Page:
South Tipperary has been selected as the site for an innovative pilot project to develop and test new service models aiming to divert significant numbers of people with dementia from institutional care.
Supported by Genio, the South Tipperary dementia project, 5 Steps to Living Well with Dementia, will put into practice new methods of caring for people with dementia in their communities rather than in inpatient care. If successful, the objective is that these service models will be adopted nationwide thus improving the quality of life of people with dementia while making a substantial saving for the exchequer.
The South Tipperary project is one of four pilot projects in four different geographical areas that will work with Genio’s support to develop and evaluate community based services to people with dementia over the next three and a half years. It will be led by Dr Caitriona Crowe, the consultant in old age psychiatry in the local mental health service.
Speaking at the launch in Clonmel today the Founding Director of Genio Ms Madeleine Clarke said that many Irish people with dementia are in group residential care - mainly in nursing homes. “Starting in South Tipperary and the other three places hosting pilot projects, we will see new service models developed and tested. The results of this will influence public policy and investment in this area. These projects should build the leadership required in the field and drive permanent change to the benefit of people with dementia, their families and society in general.”
Genio is driving the process in collaboration with the Department of Health and with the support of the Atlantic Philanthropies and the HSE who are jointly funding the €4.3m cost of the four projects. Genio is working to refocus services to put the person who needs them at the centre of their design and delivery. So far Genio has supported innovative projects that positively impact on the lives of people with disabilities and mental health issues in Ireland. Now Genio is extending its focus to include people with dementia.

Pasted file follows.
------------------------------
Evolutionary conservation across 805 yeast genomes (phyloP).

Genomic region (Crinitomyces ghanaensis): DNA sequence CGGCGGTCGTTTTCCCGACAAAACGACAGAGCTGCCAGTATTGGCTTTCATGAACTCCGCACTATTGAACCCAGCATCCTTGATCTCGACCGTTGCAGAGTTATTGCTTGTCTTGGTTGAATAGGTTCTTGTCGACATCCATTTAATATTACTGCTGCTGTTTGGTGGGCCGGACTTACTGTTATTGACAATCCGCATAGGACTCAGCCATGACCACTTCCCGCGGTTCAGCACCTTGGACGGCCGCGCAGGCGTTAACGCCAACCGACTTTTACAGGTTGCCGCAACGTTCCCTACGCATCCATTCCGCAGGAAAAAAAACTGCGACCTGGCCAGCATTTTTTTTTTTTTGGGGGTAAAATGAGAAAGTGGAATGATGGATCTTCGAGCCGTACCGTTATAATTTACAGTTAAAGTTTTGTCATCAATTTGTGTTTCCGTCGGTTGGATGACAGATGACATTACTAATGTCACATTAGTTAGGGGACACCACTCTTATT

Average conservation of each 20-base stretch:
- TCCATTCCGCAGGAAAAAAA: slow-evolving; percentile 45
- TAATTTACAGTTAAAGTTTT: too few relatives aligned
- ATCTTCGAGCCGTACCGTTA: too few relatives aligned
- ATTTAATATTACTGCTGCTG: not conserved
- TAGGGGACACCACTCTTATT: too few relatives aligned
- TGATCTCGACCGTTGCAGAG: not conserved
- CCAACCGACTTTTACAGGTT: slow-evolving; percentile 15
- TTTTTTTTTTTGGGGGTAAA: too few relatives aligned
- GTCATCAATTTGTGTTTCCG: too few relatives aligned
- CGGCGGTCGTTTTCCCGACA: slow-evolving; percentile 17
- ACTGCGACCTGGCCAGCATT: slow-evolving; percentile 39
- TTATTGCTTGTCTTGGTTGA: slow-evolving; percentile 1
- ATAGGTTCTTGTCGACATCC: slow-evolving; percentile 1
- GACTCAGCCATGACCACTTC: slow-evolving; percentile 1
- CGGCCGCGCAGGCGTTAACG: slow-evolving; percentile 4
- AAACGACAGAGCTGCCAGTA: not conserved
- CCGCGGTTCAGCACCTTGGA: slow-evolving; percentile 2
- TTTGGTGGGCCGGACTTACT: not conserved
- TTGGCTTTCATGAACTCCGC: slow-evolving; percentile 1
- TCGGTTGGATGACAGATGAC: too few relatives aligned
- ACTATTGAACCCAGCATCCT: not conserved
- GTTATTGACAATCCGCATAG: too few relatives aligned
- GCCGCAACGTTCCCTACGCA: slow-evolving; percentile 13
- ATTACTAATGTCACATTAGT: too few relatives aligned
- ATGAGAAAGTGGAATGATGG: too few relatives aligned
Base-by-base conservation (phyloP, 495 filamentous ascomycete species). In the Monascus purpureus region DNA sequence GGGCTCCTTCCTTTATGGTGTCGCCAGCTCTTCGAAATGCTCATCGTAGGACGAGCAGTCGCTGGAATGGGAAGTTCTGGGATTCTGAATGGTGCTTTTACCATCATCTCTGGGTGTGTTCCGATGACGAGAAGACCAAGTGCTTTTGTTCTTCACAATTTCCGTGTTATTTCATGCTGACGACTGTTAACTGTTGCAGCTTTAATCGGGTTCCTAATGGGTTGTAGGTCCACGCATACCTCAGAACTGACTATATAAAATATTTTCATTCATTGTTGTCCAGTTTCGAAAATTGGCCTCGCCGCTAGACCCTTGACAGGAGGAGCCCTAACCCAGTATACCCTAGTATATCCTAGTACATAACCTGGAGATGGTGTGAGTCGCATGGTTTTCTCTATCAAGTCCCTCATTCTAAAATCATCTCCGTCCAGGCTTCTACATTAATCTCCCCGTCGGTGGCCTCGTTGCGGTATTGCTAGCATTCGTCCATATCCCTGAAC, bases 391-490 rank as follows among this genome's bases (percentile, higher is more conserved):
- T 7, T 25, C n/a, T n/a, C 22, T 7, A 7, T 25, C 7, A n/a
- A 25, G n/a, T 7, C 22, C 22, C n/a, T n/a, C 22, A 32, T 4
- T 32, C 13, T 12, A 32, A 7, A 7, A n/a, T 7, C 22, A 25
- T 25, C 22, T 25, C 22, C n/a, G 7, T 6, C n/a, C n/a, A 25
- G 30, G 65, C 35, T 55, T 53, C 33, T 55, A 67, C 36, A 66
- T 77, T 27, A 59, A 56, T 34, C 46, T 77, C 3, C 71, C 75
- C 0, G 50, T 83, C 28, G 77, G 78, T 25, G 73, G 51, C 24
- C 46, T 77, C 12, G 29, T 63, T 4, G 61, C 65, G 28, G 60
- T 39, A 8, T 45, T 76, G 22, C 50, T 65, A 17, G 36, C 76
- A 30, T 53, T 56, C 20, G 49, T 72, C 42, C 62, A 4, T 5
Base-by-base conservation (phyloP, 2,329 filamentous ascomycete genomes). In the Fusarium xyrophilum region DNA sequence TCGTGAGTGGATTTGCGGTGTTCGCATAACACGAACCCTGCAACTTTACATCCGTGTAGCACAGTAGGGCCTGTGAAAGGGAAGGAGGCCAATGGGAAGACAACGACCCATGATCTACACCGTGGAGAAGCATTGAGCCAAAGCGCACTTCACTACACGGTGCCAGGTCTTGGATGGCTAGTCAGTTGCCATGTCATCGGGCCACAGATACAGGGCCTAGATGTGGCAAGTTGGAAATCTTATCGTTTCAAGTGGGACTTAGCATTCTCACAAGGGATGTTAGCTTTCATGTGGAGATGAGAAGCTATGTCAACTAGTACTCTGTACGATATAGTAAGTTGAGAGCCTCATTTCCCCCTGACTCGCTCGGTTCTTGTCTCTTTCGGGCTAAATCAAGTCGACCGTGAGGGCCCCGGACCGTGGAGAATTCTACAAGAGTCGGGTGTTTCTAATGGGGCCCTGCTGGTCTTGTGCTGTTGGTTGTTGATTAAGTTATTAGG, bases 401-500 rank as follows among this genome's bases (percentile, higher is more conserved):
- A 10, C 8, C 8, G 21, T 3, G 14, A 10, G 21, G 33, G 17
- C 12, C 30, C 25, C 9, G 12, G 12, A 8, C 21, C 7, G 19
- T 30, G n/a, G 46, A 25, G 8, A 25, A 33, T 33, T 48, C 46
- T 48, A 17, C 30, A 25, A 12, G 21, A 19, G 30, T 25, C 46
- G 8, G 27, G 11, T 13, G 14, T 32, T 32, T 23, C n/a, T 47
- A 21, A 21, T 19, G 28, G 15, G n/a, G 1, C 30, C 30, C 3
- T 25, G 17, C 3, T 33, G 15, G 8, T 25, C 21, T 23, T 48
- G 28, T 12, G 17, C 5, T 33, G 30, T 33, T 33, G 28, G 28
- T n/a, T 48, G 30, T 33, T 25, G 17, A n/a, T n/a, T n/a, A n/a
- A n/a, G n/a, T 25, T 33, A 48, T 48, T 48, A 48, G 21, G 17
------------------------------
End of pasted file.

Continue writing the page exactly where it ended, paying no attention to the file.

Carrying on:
The South Tipperary project is one of four local initiatives that successfully applied to Genio for grants to develop and test new services for those with dementia. Each project will use creative and different ways to provide tailored supports to people with dementia to enable them to continue living in the community. A national learning network will be also established to ensure lessons from each project are shared, and there will be a rigorous evaluation process to ensure the initiative can have a real influence on policy into the future.
The South Tipperary project aspires to transform the life experience of people with dementia and their families in South Tipperary by increasing public awareness, dispelling myths, reducing stigma, encouraging people to come forward earlier for diagnosis and treatment and by providing information and support. It will seek to provide high quality, flexible, person-centered care in the home to help people to stay living at home for as long as is possible and provide compassionate and dignified palliative end of life care. The whole of the 88,411 population of South Tipperary County is to be covered.
“We believe the people of South Tipperary will demonstrate that communities in collaboration with professionals can and will provide the support needed by people with dementia to keep them active and involved in their community”, according to Dr Caitriona Crowe, the consultant psychiatrist leading the project.
There are over 40,000 people with dementia in Ireland, 14,000 of whom are in residential care. According to Ms Clarke, “We are delighted to have been able to facilitate this joint effort between philanthropy and government to bring about lasting change in this area. This South Tipperary project and other innovative projects around the country will demonstrate how people with dementia can retain more independence and control over their own lives. The learning arising from these innovative projects will hopefully lead to a transformation in the way we think about, and respond to, people with dementia in Ireland.”